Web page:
The pound kicked off the week on the front foot, recouping some of last week's losses as it gained against its main rivals ahead of a week when politics are expected to take centre stage amid a lack of economic data.
By early afternoon, sterling was up 0.43% and 0.50% against the dollar and the euro respectively, exchanging hands at $1.2465 and €1.1743.
The UK currency had declined sharply on Friday (17 February), dipping below €1.17 after data showed retail sales suffered an unexpected slowdown in January, growing at the slowest rate for more than three years.
"[It is] a relatively quiet UK data calendar awaits this week, the highlight of which will be a second estimate of fourth-quarter GDP on Wednesday," said Chris Saint, senior analyst at Hargreaves Lansdown.
"This shifts the domestic focus back to the politics this week, with the House of Lords debating the Brexit bill which will permit the government to start formal EU withdrawal negotiations."
A report released by the Confederation of British Industry showed manufacturing orders grew at the strongest pace in two years in February, but the pound's decline in the wake of the Brexit vote had driven price pressures higher.
The price expectations balance, which shows the number of manufacturers who expect to change their prices over the next three months, rose to its highest in nearly six years.
"While this suggests that producer prices will rise sharply this year, it will take time for higher prices to fully feed through to CPI inflation," said Ruth Gregory, UK economist at Capital Economics.
"And intense competition is likely to mean that firms absorb some of the rise in costs."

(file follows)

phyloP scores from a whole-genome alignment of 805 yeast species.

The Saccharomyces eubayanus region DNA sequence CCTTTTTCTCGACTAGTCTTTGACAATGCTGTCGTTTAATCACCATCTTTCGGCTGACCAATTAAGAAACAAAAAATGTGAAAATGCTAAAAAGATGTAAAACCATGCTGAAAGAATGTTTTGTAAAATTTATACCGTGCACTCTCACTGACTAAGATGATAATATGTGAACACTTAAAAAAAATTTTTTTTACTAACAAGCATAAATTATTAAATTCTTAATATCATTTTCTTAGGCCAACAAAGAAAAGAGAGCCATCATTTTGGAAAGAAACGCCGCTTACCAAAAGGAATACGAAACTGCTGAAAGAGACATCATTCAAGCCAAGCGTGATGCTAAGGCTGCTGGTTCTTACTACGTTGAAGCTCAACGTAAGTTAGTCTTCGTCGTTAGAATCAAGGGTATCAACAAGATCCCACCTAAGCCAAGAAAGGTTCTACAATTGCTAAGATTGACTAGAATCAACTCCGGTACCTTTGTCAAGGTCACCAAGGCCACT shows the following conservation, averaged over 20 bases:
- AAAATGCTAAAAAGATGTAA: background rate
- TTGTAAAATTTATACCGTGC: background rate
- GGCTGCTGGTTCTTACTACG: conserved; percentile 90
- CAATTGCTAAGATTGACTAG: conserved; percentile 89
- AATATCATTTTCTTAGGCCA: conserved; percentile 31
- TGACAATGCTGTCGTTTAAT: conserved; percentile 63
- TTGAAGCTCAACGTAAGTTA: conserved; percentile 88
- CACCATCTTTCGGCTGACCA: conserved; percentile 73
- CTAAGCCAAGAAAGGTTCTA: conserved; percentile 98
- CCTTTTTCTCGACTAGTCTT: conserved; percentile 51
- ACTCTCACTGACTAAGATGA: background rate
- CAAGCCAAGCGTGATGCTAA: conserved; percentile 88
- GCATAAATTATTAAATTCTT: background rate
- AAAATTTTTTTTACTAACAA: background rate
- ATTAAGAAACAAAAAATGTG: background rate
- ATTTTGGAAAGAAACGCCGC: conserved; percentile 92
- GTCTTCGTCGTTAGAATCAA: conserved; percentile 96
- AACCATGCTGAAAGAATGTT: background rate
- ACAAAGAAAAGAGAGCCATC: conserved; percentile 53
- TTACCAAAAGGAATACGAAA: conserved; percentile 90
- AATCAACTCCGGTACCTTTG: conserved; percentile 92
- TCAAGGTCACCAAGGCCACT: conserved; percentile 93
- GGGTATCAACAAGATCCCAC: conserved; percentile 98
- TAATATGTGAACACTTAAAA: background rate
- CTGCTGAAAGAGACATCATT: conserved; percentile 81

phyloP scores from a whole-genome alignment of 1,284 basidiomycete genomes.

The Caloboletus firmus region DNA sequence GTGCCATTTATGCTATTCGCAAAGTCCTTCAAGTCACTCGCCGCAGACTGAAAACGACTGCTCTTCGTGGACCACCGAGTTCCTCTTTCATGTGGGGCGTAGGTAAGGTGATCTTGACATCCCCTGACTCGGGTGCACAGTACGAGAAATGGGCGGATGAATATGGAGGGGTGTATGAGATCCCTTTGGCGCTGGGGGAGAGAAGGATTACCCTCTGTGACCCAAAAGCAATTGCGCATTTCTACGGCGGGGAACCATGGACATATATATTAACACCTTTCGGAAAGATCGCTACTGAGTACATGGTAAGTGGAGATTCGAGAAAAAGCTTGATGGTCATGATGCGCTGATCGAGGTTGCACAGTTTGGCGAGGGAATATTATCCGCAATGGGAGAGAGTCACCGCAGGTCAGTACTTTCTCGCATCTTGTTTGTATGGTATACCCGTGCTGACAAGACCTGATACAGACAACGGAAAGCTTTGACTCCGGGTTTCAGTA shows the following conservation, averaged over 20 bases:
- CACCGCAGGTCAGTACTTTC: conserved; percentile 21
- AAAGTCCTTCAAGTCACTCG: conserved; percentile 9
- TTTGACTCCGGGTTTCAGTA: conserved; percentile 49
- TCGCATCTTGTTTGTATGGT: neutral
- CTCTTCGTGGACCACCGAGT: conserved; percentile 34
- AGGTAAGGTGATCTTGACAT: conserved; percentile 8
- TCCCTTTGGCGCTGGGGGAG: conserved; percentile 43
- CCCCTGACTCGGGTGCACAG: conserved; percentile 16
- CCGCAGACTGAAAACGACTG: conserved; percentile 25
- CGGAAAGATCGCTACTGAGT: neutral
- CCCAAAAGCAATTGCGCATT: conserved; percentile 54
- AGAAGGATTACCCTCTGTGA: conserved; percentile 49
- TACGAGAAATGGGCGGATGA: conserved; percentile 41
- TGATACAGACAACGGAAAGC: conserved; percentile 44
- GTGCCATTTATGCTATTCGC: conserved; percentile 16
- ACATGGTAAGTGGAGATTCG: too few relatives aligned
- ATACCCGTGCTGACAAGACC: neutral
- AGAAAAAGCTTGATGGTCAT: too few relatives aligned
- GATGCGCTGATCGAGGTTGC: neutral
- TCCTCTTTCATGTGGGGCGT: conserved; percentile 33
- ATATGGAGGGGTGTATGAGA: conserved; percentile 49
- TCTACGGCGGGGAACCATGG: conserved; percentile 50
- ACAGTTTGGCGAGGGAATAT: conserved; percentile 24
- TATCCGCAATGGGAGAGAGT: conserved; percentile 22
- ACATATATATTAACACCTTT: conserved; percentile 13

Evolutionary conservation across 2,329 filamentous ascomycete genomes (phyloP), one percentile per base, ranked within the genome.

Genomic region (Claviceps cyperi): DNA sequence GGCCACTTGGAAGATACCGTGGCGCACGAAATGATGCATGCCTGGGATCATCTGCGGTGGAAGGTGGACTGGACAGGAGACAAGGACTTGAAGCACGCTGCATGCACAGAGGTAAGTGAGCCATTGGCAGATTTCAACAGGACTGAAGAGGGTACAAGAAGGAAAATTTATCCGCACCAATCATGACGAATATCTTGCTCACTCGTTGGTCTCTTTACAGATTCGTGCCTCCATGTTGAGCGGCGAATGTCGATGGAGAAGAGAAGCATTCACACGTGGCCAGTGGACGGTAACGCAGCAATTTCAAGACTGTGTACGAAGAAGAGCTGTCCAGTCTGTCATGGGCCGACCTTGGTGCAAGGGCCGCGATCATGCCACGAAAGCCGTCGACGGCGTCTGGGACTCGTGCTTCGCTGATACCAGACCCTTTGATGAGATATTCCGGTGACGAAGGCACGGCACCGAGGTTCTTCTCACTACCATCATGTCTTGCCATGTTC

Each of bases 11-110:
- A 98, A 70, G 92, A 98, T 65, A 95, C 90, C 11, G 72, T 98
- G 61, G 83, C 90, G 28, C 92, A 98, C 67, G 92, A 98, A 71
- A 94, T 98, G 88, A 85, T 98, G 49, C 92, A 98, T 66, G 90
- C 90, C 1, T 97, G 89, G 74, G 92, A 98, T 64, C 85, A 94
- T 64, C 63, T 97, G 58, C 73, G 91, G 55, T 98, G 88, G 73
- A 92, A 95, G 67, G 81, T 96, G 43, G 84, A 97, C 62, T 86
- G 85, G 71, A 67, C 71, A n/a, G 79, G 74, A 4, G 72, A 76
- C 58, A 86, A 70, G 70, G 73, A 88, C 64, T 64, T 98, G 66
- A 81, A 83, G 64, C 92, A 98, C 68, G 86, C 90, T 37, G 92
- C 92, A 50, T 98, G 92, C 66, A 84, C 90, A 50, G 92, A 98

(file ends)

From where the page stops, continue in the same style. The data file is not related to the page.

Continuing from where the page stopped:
Elsewhere, the dollar enjoyed a somewhat rare day of stability after the volatility that characterised the greenback for most of last week.
The dollar rose 0.28% and 0.16% against the yen and the Canadian dollar, trading at ¥113.16 and CAD$1.3117 respectively, but was broadly flat against the euro and the Swiss franc, fetching 0.9421 euro cents and CHF1.0033 respectively.
FXTM research analyst Lukman Otunuga said: "The increasing levels of volatility the greenback has dished out this month continues to highlight how the currency remains entangled in a fierce tug of war between the Federal Reserve hawks and President Trump.
Although it may be clear that Trump may want a weaker dollar to help US exports become competitive on the global markets, the heightened expectations of a proposed expansionary fiscal plan which will be supportive of US growth may uplift the greenback.
"While the Trump fuelled uncertainties and fears of protectionism policies impacting US growth may limit gains on the dollar in the short term, prices may be poised to rally higher in the medium to longer term on the prospects of higher US interest rates."